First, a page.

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982 Views 16 Replies 9 Participants Last post by  R_Rated
I know that springs have been covered ALOT in here. I have researched every spring topic and still cannot get the answer that I am looking for. That's where you experts come in. Ok here is the deal.... the manufacturer designs the springs with the shocks (so they work well together) i.e. proper height for the spring when no load is on the car...also they calibrate the spring with partial and full loads as well. (you guys already know this) These two parts(springs and shocks) work together because of how the designers fabricate them. If you change the springs (I am looking into the TME) and the ride height is lets say 1/2 inch drop all the way around. What is keeping those "stock shocks) from being ruined or damaged because of the "ORIGINAL" set up being altered.????? I would think if the "stock" springs are at a certain height and then you lower them 1/2 inch that the shocks are now "at rest" alot lower than stock, I would think if the shock is not designed to "rest" at this height that it would put alot of "stress" on those shocks because they are being compressed at a different rate than they were designed to be. Would'nt that be the reason that the dealer will not warranty "different springs" All help is much appreciated. Hopefully this message is not to convaluted" Thanks Rick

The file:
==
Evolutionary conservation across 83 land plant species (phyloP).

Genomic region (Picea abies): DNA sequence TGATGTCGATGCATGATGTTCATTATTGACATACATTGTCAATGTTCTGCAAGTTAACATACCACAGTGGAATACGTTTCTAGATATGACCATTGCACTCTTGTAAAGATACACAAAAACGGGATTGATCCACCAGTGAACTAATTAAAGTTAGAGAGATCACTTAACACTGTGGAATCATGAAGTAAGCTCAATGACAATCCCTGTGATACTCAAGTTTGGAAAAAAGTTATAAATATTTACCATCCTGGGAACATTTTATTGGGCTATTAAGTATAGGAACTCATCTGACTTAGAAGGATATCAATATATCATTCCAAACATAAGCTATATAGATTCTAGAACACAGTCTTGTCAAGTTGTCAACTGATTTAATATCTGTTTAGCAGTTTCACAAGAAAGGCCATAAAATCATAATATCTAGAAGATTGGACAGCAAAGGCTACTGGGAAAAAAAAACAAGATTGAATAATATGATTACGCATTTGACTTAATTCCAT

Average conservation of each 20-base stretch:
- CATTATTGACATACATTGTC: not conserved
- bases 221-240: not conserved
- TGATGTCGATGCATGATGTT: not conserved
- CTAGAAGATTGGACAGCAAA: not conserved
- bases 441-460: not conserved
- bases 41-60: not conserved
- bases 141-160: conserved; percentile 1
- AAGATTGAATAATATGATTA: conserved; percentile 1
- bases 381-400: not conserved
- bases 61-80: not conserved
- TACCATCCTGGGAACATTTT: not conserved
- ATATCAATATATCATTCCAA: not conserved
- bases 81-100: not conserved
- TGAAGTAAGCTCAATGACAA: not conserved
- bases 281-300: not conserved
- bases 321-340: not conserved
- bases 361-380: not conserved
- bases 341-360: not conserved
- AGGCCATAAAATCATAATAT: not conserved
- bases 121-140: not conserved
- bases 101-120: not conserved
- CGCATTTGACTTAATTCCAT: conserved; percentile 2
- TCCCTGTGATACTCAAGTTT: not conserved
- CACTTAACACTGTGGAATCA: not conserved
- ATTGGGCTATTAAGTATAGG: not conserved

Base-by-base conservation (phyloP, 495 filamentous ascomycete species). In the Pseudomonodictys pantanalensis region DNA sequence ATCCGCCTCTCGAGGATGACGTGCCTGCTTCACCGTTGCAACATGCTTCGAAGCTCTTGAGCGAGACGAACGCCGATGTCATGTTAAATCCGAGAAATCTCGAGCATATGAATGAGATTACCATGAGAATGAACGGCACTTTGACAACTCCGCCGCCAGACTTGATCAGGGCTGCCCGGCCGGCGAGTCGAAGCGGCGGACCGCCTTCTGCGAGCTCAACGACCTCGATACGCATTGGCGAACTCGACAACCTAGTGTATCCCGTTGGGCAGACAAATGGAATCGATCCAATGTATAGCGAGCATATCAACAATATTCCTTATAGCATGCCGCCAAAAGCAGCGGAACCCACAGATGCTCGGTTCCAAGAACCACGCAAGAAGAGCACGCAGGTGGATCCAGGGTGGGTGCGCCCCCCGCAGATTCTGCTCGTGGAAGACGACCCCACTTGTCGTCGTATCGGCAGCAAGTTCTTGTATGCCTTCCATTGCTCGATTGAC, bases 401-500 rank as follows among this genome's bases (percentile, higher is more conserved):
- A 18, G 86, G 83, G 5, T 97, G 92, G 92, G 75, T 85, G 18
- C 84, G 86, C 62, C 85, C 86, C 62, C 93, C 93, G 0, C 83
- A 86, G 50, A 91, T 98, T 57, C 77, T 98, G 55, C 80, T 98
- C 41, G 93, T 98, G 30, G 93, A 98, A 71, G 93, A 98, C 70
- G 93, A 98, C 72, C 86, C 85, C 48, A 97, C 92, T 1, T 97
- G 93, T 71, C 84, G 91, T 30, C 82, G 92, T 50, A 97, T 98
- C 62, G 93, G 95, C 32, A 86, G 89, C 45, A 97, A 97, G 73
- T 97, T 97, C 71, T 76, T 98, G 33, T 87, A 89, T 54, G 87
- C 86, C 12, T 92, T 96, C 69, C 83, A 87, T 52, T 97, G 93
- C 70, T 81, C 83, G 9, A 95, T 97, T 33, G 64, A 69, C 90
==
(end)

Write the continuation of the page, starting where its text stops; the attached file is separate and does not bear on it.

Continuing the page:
1 - 4 of 17 Posts

there are several vehicles that have different hieghts to meet different standards. For example I think the R32 is a car that will handle much better in Europe due to the ones that come to america have to have a taller ride hieght to meet certain standards.

Your stock shocks problably will wear out sooner with aftermarket shocks. All shocks will wear out eventually just like performance brakes will wear out pads sooner.

You got to pay to play.
This is just a guess but I would say 10-20% less lifetime than normal. That is a cheap price to pay for the improvement on these cars. The EVOLVE(on my car) springs are the most aggressive and the car is still very comfortable to ride in.

If you are going to get shocks to frequent a track then it all depends on how often you go to the track and how aggressive you drive. There is no way to calculate this. By going to the track you WILL wear things out and break things.
stiffer stprings react faster than stock and the stock shock has to work faster/harder. Not enough +/- life to worry about.
Re: (R Salesman)

Quote, originally posted by R Salesman »

Wrong. A stiffer spring rate = less suspension travel overall. That means the stock shock has to function less. Less function leads to greater life.

Plug it into your software and you'll see I'm right.

less travel but travels faster and more load since it is already somewhat comressed/lower.
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